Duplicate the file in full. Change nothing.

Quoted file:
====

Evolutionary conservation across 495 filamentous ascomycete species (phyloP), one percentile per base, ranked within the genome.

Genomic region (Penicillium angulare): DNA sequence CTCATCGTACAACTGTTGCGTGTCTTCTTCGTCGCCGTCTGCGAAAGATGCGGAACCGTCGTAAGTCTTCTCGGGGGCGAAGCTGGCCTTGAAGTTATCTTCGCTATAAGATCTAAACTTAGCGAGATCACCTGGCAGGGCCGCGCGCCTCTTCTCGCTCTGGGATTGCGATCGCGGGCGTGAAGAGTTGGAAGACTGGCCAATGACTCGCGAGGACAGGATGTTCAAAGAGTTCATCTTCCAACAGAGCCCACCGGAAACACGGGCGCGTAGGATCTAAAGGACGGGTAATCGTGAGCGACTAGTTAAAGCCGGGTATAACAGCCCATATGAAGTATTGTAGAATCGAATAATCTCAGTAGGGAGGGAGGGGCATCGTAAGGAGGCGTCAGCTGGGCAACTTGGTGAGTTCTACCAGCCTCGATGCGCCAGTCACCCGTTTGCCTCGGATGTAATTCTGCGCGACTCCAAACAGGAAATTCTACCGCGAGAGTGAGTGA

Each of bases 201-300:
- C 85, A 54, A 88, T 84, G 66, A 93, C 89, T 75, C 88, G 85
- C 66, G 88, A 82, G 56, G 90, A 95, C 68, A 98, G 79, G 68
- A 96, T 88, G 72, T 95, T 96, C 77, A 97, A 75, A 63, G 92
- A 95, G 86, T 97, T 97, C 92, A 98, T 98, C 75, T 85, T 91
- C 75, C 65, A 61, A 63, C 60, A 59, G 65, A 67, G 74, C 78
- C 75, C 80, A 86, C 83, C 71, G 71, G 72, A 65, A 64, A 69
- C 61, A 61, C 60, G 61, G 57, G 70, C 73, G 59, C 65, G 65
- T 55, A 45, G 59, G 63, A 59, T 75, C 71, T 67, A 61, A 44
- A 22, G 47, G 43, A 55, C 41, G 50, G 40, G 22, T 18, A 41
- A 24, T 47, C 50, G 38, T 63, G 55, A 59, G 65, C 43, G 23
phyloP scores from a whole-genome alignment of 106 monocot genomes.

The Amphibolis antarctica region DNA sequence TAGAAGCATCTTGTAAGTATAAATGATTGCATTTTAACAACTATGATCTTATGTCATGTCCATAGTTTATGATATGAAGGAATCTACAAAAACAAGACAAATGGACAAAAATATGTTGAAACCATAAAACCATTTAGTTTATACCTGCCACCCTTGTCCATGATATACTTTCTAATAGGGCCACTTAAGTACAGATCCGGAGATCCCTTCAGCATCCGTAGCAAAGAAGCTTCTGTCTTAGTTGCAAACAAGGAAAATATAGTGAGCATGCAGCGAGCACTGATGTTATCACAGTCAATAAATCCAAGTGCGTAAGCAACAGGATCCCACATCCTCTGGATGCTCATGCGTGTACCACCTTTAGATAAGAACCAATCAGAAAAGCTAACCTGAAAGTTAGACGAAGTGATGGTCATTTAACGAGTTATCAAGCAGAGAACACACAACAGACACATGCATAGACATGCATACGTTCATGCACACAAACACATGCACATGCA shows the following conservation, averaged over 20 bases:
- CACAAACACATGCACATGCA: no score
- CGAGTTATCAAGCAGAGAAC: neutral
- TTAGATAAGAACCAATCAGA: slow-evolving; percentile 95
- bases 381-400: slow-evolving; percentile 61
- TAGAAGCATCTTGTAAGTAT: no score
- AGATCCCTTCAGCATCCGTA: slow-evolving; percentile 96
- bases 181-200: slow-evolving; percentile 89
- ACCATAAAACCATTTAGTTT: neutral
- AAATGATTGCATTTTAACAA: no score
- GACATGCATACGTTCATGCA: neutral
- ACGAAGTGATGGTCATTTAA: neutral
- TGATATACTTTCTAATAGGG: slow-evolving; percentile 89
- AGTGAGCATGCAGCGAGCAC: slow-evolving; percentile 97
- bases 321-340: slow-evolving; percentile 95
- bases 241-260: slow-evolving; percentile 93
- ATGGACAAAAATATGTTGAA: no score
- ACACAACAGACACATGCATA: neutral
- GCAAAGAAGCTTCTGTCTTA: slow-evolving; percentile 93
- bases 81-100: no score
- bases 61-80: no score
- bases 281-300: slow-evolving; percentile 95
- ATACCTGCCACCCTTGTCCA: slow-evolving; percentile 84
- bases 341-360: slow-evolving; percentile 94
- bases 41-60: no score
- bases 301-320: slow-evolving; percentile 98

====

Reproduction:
Evolutionary conservation across 495 filamentous ascomycete species (phyloP), one percentile per base, ranked within the genome.

Genomic region (Penicillium angulare): DNA sequence CTCATCGTACAACTGTTGCGTGTCTTCTTCGTCGCCGTCTGCGAAAGATGCGGAACCGTCGTAAGTCTTCTCGGGGGCGAAGCTGGCCTTGAAGTTATCTTCGCTATAAGATCTAAACTTAGCGAGATCACCTGGCAGGGCCGCGCGCCTCTTCTCGCTCTGGGATTGCGATCGCGGGCGTGAAGAGTTGGAAGACTGGCCAATGACTCGCGAGGACAGGATGTTCAAAGAGTTCATCTTCCAACAGAGCCCACCGGAAACACGGGCGCGTAGGATCTAAAGGACGGGTAATCGTGAGCGACTAGTTAAAGCCGGGTATAACAGCCCATATGAAGTATTGTAGAATCGAATAATCTCAGTAGGGAGGGAGGGGCATCGTAAGGAGGCGTCAGCTGGGCAACTTGGTGAGTTCTACCAGCCTCGATGCGCCAGTCACCCGTTTGCCTCGGATGTAATTCTGCGCGACTCCAAACAGGAAATTCTACCGCGAGAGTGAGTGA

Each of bases 201-300:
- C 85, A 54, A 88, T 84, G 66, A 93, C 89, T 75, C 88, G 85
- C 66, G 88, A 82, G 56, G 90, A 95, C 68, A 98, G 79, G 68
- A 96, T 88, G 72, T 95, T 96, C 77, A 97, A 75, A 63, G 92
- A 95, G 86, T 97, T 97, C 92, A 98, T 98, C 75, T 85, T 91
- C 75, C 65, A 61, A 63, C 60, A 59, G 65, A 67, G 74, C 78
- C 75, C 80, A 86, C 83, C 71, G 71, G 72, A 65, A 64, A 69
- C 61, A 61, C 60, G 61, G 57, G 70, C 73, G 59, C 65, G 65
- T 55, A 45, G 59, G 63, A 59, T 75, C 71, T 67, A 61, A 44
- A 22, G 47, G 43, A 55, C 41, G 50, G 40, G 22, T 18, A 41
- A 24, T 47, C 50, G 38, T 63, G 55, A 59, G 65, C 43, G 23
phyloP scores from a whole-genome alignment of 106 monocot genomes.

The Amphibolis antarctica region DNA sequence TAGAAGCATCTTGTAAGTATAAATGATTGCATTTTAACAACTATGATCTTATGTCATGTCCATAGTTTATGATATGAAGGAATCTACAAAAACAAGACAAATGGACAAAAATATGTTGAAACCATAAAACCATTTAGTTTATACCTGCCACCCTTGTCCATGATATACTTTCTAATAGGGCCACTTAAGTACAGATCCGGAGATCCCTTCAGCATCCGTAGCAAAGAAGCTTCTGTCTTAGTTGCAAACAAGGAAAATATAGTGAGCATGCAGCGAGCACTGATGTTATCACAGTCAATAAATCCAAGTGCGTAAGCAACAGGATCCCACATCCTCTGGATGCTCATGCGTGTACCACCTTTAGATAAGAACCAATCAGAAAAGCTAACCTGAAAGTTAGACGAAGTGATGGTCATTTAACGAGTTATCAAGCAGAGAACACACAACAGACACATGCATAGACATGCATACGTTCATGCACACAAACACATGCACATGCA shows the following conservation, averaged over 20 bases:
- CACAAACACATGCACATGCA: no score
- CGAGTTATCAAGCAGAGAAC: neutral
- TTAGATAAGAACCAATCAGA: slow-evolving; percentile 95
- bases 381-400: slow-evolving; percentile 61
- TAGAAGCATCTTGTAAGTAT: no score
- AGATCCCTTCAGCATCCGTA: slow-evolving; percentile 96
- bases 181-200: slow-evolving; percentile 89
- ACCATAAAACCATTTAGTTT: neutral
- AAATGATTGCATTTTAACAA: no score
- GACATGCATACGTTCATGCA: neutral
- ACGAAGTGATGGTCATTTAA: neutral
- TGATATACTTTCTAATAGGG: slow-evolving; percentile 89
- AGTGAGCATGCAGCGAGCAC: slow-evolving; percentile 97
- bases 321-340: slow-evolving; percentile 95
- bases 241-260: slow-evolving; percentile 93
- ATGGACAAAAATATGTTGAA: no score
- ACACAACAGACACATGCATA: neutral
- GCAAAGAAGCTTCTGTCTTA: slow-evolving; percentile 93
- bases 81-100: no score
- bases 61-80: no score
- bases 281-300: slow-evolving; percentile 95
- ATACCTGCCACCCTTGTCCA: slow-evolving; percentile 84
- bases 341-360: slow-evolving; percentile 94
- bases 41-60: no score
- bases 301-320: slow-evolving; percentile 98